1973 was a big year. The Sears Tower was officially completed that summer, the Winter saw the infamous Roe v. Wade verdict handed down in the supreme court, and Billie Jean King won the battle of the sexes tennis match. And in March of 1973, Pink Floyd released their titular Prog-rock masterpiece to rave reviews and unprecedented commercial success, and the world of music would never be the same.
It’s fitting that Pink Floyd chose the prism as the cover for Dark Side of the Moon, as the visual fits almost all meanings one could derive from the piece. Many see the image as a representation of the beauty in diversity, others as a metaphor for the change the record could produce in the listeners life, and a few fans even see the prism as a metaphor for acid and how the drug would change one’s perception of the world. An undoubtedly accidental manifestation of the image can be found in the effect which the album had on the bands career, propelling them from underground visionaries to absolute superstardom. Myself, I see the cover as a representation of the many ways which listeners may view the album. As a piece of performance, Dark Side showcases four of the greatest musicians to ever live in their primes, along with a multitude of guest artists who fill out a well versed instrumentation pallet with wonderful performances of their own, most notably “Great Gig in the Sky.” From a lyrical standpoint, Waters and Gilmour are at their best, writing on massive topics with perfect precision. During a recent lecture on what makes a piece of music “Classical,” however, my Professor presented me with a brand new prism through which to examine this record when he stated that a piece of “classical” music conveys emotion through its form, not through lyrics. So lets take yet another look at the record that changed the world, removing lyricism, and instead focussing in on the underlying musical composition that makes this album so memorable.
While Dark Side delves into a multitude of topics, some of the overarching themes it covers are life, death, stress, and change. Of course, none of these topics are new to Pink Floyd’s discography, but the album frames them in a very different way than previous efforts, most notably pitting life and death against each other and drawing up opposing sides on which every other topic falls. There’s a reason that the album begins and ends with a singular heart beat, but just like in life, it’s what happens in the middle that matters.
As the first heartbeat enters, its quickly drowned out by chaos. Screaming, loud instrumentation, dissonance. It’s often said that this chaos could represent birth and the first breaths of life, which could very well be true, and if it is, even more power is found in the song “Breath” for its soft, enjoyable music. This is our first much needed break from chaos and its very enjoyable. As with many tracks on the album, I’d be perfectly happy to listen to this melody for the entirety of the album, but it’s brought to a close by the hectic follow up, “On the Run.”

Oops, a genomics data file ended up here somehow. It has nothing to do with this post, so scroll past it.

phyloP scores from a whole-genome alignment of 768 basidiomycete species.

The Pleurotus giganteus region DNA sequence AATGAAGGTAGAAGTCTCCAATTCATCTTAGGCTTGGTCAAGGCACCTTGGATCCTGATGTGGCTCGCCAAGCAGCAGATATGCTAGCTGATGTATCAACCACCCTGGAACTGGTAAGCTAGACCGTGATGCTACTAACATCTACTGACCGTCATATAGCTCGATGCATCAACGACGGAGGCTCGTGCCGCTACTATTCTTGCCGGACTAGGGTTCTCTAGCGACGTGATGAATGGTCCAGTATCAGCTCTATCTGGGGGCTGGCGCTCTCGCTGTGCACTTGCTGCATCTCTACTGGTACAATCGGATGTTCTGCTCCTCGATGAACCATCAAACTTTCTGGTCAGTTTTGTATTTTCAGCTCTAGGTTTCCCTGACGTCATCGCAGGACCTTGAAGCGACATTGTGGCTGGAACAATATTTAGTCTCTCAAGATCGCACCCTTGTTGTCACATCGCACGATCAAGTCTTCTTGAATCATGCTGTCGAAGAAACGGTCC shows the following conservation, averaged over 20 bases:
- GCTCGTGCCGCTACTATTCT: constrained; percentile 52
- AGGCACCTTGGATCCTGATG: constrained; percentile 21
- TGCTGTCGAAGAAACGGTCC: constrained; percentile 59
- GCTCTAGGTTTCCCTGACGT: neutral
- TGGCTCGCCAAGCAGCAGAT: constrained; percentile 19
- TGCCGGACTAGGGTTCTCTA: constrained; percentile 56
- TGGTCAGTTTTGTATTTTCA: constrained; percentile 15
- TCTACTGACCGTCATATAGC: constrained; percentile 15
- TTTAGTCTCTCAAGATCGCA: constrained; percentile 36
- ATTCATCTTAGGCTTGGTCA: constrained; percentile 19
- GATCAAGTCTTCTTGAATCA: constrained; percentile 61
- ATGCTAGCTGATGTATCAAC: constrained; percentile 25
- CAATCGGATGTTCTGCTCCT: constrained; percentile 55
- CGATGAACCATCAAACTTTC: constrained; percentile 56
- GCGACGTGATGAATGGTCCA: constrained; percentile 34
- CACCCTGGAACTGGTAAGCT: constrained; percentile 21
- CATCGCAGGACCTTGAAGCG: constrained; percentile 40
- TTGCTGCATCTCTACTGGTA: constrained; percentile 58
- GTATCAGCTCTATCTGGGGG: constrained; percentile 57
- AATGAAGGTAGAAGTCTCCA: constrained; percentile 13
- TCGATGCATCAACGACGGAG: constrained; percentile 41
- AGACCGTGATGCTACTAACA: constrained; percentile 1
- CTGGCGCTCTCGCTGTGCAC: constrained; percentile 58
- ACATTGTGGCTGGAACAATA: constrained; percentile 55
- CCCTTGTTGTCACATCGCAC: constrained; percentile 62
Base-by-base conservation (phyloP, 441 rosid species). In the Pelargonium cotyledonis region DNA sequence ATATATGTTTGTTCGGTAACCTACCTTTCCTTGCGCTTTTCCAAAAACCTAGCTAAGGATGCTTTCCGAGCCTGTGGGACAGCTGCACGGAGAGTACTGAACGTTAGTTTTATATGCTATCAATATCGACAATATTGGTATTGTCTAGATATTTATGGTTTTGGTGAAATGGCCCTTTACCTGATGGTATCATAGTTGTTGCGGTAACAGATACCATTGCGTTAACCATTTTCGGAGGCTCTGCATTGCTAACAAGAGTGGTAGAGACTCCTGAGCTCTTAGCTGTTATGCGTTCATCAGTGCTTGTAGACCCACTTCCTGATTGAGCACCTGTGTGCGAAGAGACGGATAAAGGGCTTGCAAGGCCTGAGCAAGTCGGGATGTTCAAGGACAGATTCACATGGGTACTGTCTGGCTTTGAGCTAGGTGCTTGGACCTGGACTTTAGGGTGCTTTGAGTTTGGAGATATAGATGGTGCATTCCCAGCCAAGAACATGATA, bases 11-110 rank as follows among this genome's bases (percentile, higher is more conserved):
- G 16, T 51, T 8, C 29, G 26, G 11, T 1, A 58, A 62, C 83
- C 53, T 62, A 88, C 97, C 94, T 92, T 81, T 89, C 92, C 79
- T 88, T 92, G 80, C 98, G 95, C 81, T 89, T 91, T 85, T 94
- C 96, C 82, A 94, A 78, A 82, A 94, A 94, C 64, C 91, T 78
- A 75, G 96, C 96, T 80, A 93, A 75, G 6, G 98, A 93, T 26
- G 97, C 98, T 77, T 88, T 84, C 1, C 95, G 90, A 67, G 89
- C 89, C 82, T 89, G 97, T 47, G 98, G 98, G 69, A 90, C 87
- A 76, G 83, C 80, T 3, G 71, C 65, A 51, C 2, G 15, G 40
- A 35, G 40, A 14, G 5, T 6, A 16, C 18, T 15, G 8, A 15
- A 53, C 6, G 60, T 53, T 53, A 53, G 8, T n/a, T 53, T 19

Here, much like the opening track, what we hear isn’t necessarily pleasant. Instead, it’s a fast-tempo, repetitive synth piece that, by most interpretations is meant to represent the stresses of touring and a busy lifestyle. It’s fitting that the song is devoid of lyrics, because the band doesn’t want you to hear about their stress, they want you to feel it, and you do. The track is effective, but its groove is eventually disrupted too, this time by a painfully loud chorus of alarm clocks. This pattern continues throughout the album. Long tracks which establish a groove which listeners would love to stay in as long as possible, always disrupted by unpleasant, and often dissonant explosions of sound which cause stress and even sometimes can be painful to listen to. When people say that this album is visceral, this is what they mean. You feel the record as much as you hear it. So why? What does this pattern of comfort and discomfort mean? Well, its life.
There’s an overall purpose to this masterpiece. There’s a reason that the record resonates so well with listeners, even 44 years later. There’s an explanation for the unprecedented commercial appeal of the record. That is that Dark Side of the Moon is meant to, in its lyricism comment on life, and in its instrumentals, mimic life. The album begins with chaos, as does life, but quickly fades into comfort and predictability. We, as listeners, want to stay in these comfortably moments, but we aren’t aloud to for very long. Constantly, we’re disrupted by jarring dissonance and painful chaos. Just when it seems like we don’t want to listen any longer, the record finds something in all the madness to latch onto and creates a brand new groove that brings us in to our next stage of life.
This is why everyone who hears it can connect to this album. For the young man who’s just beginning college and living on his own, the chaos can represent his worry and fears. For the middle aged woman, the chaos can represent divorce, or death of a parent. Listeners feel this album because it mimics life at its most basic level, as a series of long, blissful grooves, interrupted by loud and dissonant moments of chaos, from in which one can become lost, but the important part is that the album, like life, doesn’t grind to a halt in these moments or dwell on them for too long, but instead, it keeps moving, and it invites its listeners to do the same, because regardless of the power in the moments of tension, there’s always something great just around the corner.